The participatory action research method is one of the many methods used in qualitative research. Action research sees a lot of use in areas that have to do with people – namely psychological, sociological, and educational studies. The method is popular in these areas due to its circular nature, which allows adapting and coming up with new ways of solving the problem, should the implemented one prove to be ineffective (Babbie, 2016). The participatory action research method has several definitions. The purpose of this paper is to analyze the provided definitions to formulate a personal working definition for the method and apply it to three examples in human and social services scenarios.
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The action research method is a paradigm, which allows the participants to analyze their problems and come up with ways of solving them, with the researcher serving the role of enabler and analyst in every given scenario. The method is comprised of five essential steps, which are (“Action research”, 2016):
- Identification of the problem
- Planning phase
- Acting according to plan
- Data collection and analysis
- Reflection and sharing the results
Should the results prove unfavorable, the process is repeated. Such a paradigm has no defined end, meaning that it could be implemented over and over for overall improvement. The definition outlined above will be used for the three examples presented in this paper.
The first example of an action research method could be within a social support organization. These organizations are frequently tasked with distributing material and financial aid to support people with low income. Often, social aid is aimed to deal with the consequences of poverty, but not with the causes. Action research could be used to formulate a program that would provide enablers for the poor to generate their income, rather than promote handouts. The benefits from the successful implementation of such programs are obvious – if the poor were able to generate more income on their own and develop financial independence, they would not need social aid to stay afloat. On the other hand, poverty comes hand in hand with psychological problems and inhibitions – not everyone would be able to follow with the program, even with all the tools provided by the organization.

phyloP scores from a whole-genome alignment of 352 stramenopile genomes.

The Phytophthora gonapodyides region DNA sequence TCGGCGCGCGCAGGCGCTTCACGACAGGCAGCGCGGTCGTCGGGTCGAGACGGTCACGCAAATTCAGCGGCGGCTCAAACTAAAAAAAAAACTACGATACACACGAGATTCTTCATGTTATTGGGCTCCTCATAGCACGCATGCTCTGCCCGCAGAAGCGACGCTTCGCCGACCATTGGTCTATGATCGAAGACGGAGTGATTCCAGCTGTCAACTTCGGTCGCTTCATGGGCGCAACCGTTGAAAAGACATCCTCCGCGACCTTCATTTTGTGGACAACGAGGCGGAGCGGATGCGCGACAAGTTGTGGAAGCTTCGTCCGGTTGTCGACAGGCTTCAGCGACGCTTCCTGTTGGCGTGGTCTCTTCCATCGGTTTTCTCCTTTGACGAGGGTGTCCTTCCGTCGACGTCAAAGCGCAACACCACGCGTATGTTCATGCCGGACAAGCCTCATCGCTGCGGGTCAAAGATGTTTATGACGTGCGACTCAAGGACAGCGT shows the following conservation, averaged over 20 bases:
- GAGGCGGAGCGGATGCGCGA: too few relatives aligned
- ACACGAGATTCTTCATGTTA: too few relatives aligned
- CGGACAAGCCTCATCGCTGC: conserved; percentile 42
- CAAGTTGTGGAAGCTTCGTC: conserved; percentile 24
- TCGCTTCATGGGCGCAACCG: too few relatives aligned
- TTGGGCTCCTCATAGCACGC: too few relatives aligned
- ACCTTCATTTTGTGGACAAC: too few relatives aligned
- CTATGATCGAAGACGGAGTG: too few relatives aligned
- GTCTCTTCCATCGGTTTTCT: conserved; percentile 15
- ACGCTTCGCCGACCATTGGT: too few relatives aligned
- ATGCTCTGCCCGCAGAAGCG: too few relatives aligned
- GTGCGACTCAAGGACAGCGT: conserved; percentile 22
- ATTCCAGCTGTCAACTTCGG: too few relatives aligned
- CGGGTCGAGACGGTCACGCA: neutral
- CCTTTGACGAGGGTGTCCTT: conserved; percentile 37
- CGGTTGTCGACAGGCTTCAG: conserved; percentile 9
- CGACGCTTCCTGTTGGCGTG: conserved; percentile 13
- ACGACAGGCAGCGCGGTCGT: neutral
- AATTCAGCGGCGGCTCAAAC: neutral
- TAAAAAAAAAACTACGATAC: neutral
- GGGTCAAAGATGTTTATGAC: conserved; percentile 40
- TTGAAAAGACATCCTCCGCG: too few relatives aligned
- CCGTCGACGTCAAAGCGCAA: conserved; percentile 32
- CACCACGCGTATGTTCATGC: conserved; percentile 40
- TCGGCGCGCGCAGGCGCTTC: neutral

Action research methods can also be applied in a classroom setting. Traditional educational methods of solving different problems include presenting a problem to the class, then showing how it is solved, and later making the students apply the same method to solve similar problems. Instead, the students could be tasked with creating their ways of solving problems, with minimal instructions given by the teacher. This method will help the students develop their individuality and independence. If the students are assembled in groups, it will promote team cooperation in solving difficult tasks. However, this method will significantly slow down the working process – coming out with innovative paths and shifting through strategies that do not work is a time-consuming process. Also, the groups would not be equal – the progress and efficiency of the method will vary between them.
As these two examples show, the action research method has the potential to provide great results both for the researchers and the participants. However, it also has several drawbacks that have to be accounted for during the planning phase of any particular research.
Action research in education: Methods & examples. (2016). Web.
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Babbie, E. (2016). The basics of social research (7th ed.). Belmont, CA: Cengage.